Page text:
This popular midcentury design style of stacked brick (rather than staggered) is experiencing a revival on single-family homes.

When their kids needed space to grow, a Boulder couple gathered a team of rock-climbing buddies—who also happen to be building professionals—to turn their ho-hum home into a dream.

Story by Lisa Truesdale
Photos by Dane Cronin Photography

 

When you’re faced with a massive undertaking like popping the top on your single-story home, it’s crucial that you trust the people you hire. Luckily for Howie and Deb Rubin, they didn’t have to look far when they were ready to expand their central Boulder home. Steve Damboise, a friend of the couple’s through their rock-climbing adventures, happens to own CDW Homes, a Boulder-based design-build firm. Plus, he had already worked on the Rubins’ previous remodel.

“We said to Steve at the beginning of the project, ‘We have two asks,’” says Howie. “‘One, that we all create a super dope house together. And two, that we can all still be friends after.’”

Howie and Deb got exactly what they asked for: They now have the modern family home of their dreams, and it all went off without a hitch (the friendships survived).

From Humble Beginnings

After the Rubins purchased their 1950s ranch home in 2009, they did a bit of remodeling to the 2,000-sq.-ft. space, with Damboise’s help. They installed new windows, converted the garage into the primary bedroom and updated the kitchen. Although it wasn’t extensive, and the home’s footprint didn’t change, it served their purposes for a while.

But as Howie and Deb’s girls (now 13 and 11) grew, the couple realized they needed more space, so they looked for another house to buy. In the end, though, they didn’t want to leave their nice neighborhood. So they decided to work with what they had. They once again called on their buddy Damboise and enlisted the help of architect Adam Osterhoff (another rock-climbing friend) of Boulder’s Heartwood Studio and interior designer Kate Van Sluyter of Boulder’s Kimball Modern Design + Interiors.

Howie’s a creative type with a background in marketing, so he was involved in the process from the beginning. In fact, after he first saw Osterhoff’s plans, he built a 3D scale model out of foam core so he could “play around with it” by shifting the placement of walls and windows, and he invited Damboise over to interact with his art project, too.

“Actually, this whole house, it’s an art project in itself,” Howie says. “What a privilege to be able to build and live in a house like this.”

Expanding Up and Out

From the beginning, the goal was always to create what Howie calls “a modern home that doesn’t make noise.” That is, he and Deb were committed to being respectful of the neighborhood so they wouldn’t end up with a home that clashed with its surroundings. They were also intent on a fresh, clean look, but with lots of warmth and a tasteful aesthetic that was “fun, not boring.”

One of the project’s other goals was to build upward to give the family a better vantage point for enjoying the stunning views to the west. That presented a bit of a challenge for Osterhoff when drafting the plans.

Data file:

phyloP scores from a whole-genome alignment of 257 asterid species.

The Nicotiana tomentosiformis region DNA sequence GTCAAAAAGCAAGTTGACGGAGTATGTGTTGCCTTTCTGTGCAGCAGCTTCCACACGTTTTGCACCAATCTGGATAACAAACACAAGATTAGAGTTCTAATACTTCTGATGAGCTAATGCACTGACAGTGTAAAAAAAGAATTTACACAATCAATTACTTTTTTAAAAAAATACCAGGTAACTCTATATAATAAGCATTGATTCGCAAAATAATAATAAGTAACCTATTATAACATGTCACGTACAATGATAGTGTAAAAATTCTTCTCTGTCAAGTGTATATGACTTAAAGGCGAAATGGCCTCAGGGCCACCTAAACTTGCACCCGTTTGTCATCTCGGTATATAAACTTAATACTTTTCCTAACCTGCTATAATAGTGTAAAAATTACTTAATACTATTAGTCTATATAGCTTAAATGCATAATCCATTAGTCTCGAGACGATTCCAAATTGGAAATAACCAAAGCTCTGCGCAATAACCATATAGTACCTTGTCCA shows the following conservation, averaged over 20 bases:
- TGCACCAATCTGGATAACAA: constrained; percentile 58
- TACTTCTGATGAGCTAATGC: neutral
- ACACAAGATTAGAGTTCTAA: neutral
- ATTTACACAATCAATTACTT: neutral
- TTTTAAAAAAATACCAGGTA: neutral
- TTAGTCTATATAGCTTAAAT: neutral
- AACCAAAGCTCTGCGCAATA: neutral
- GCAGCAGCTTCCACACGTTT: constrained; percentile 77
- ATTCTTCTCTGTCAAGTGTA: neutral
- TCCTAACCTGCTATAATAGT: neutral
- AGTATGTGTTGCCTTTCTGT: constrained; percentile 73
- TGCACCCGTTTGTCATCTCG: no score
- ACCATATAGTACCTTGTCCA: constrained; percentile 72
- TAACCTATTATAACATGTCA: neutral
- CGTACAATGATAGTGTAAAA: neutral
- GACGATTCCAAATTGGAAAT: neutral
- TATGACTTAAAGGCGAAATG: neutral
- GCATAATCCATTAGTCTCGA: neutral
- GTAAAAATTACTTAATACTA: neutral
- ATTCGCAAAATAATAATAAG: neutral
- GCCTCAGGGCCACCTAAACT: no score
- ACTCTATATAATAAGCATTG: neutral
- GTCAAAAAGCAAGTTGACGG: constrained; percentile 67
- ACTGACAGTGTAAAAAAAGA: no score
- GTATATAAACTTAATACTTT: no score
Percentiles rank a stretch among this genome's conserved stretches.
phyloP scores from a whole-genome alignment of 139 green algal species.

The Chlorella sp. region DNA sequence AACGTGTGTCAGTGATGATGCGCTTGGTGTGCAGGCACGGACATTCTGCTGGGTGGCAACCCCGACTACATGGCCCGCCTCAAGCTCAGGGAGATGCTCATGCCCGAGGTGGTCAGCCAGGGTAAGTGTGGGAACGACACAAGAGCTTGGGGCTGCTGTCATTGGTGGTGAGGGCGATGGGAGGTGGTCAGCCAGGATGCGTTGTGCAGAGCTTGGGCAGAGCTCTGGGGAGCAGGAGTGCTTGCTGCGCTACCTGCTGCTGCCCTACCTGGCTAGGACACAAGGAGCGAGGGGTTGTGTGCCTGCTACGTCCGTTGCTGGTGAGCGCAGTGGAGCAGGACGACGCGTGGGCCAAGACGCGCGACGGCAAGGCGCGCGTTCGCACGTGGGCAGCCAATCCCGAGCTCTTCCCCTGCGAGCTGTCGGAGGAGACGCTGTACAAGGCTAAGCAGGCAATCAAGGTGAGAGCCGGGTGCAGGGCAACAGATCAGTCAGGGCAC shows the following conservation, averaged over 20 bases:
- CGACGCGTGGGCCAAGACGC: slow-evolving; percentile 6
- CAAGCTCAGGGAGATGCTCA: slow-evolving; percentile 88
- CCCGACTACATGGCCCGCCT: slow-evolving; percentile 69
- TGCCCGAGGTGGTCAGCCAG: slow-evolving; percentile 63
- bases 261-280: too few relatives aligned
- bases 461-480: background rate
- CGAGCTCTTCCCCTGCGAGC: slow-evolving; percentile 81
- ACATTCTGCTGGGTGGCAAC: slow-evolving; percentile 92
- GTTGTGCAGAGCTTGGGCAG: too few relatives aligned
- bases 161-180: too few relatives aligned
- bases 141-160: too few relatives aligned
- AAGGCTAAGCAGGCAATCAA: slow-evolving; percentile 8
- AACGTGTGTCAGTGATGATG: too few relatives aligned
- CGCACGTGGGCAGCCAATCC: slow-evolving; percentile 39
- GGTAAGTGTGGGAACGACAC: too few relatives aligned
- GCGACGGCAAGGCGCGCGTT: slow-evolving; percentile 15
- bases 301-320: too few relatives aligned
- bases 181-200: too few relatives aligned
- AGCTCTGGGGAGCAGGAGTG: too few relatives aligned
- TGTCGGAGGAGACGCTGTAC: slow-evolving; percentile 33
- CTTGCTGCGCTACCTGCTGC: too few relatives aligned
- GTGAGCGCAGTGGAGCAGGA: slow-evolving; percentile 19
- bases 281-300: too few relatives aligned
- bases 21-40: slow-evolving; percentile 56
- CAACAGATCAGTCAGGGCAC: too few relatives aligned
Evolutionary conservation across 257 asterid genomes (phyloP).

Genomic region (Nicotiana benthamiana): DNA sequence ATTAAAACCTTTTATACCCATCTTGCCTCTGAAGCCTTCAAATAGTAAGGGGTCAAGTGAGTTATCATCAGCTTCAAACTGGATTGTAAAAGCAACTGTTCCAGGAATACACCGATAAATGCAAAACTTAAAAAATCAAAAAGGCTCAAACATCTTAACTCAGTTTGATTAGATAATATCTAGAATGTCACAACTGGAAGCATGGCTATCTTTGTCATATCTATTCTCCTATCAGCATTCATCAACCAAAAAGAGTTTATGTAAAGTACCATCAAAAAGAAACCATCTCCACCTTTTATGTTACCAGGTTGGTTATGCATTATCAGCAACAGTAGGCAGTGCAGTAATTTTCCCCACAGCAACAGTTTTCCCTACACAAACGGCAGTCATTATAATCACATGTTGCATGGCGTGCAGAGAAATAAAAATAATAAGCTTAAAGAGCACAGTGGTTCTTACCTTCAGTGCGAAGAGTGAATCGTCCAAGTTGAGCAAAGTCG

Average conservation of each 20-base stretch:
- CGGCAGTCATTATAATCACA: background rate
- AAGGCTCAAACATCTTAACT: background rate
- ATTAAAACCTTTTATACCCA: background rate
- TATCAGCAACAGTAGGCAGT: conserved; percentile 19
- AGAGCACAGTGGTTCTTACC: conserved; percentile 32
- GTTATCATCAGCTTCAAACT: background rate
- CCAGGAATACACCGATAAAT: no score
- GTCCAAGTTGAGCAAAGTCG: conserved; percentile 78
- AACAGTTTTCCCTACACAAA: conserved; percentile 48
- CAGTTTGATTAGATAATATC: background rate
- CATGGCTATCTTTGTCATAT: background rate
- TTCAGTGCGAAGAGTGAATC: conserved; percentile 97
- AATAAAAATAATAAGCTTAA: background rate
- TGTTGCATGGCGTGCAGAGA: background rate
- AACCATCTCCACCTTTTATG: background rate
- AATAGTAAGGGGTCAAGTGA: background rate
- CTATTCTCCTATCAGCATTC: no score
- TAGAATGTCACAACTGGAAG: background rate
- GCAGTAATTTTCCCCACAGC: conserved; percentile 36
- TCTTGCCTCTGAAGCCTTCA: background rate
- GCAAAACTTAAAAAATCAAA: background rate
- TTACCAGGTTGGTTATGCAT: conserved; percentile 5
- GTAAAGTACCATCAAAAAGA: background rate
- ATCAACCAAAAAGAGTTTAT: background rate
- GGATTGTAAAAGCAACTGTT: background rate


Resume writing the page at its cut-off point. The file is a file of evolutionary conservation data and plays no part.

“The new second story needed to be designed in such a way that protected the neighboring property’s access to sunlight and right to harvest solar energy,” Osterhoff explains. “Sometimes the city’s zoning code constraints can feel like a hindrance, but in this case, we used it as an opportunity to be creative with the upper floor plan.” One beautiful result was the dramatic “stair tower” at the front of the home—a wall of windows that let in the natural light and allow for those unobstructed mountain views.

Raising the roof in some parts of the home and not others resulted in some “weird extra spaces” that allowed for even more creativity, Osterhoff adds, such as the loft-like space above the art room that’s accessible only by a custom-made ladder. “Other people might have just used a space like that as storage,” he says. “But Howie and Deb are more creative than that; it’s now a cool hangout space for the girls.”

Osterhoff also carved out additional space in the home—which increased to 3,550 square feet—by moving the back wall into the yard about 6 feet. “That doesn’t seem like a lot,” he says, “but it made a big impact on the main floor, really opening up the space and allowing it to spill out into the back yard for indoor-outdoor living.”

When designing the home’s interior spaces, Van Sluyter also faced a challenge of her own: making the home fun without overdoing it.

“Howie and Deb were open and playful,” she says, “and they weren’t afraid at all of color and pattern. We had to work together to decide, ‘how do we pick the right moments to be fun?’” The answer, she says, was to intersperse pops of color, like the seafoam-colored, frosted-glass tile backsplash in the kitchen, the geometric tiles in the powder room, and the careful placement of Howie’s favorite art pieces, including several that he painted himself.

“At the end of the day, the homeowners need to be happy and feel comfortable and tranquil in their space,” says Damboise. “I’m confident that we all achieved that together, and we had so much fun along the way. You really can work for clients who are friends and still come out smiling in the end.”

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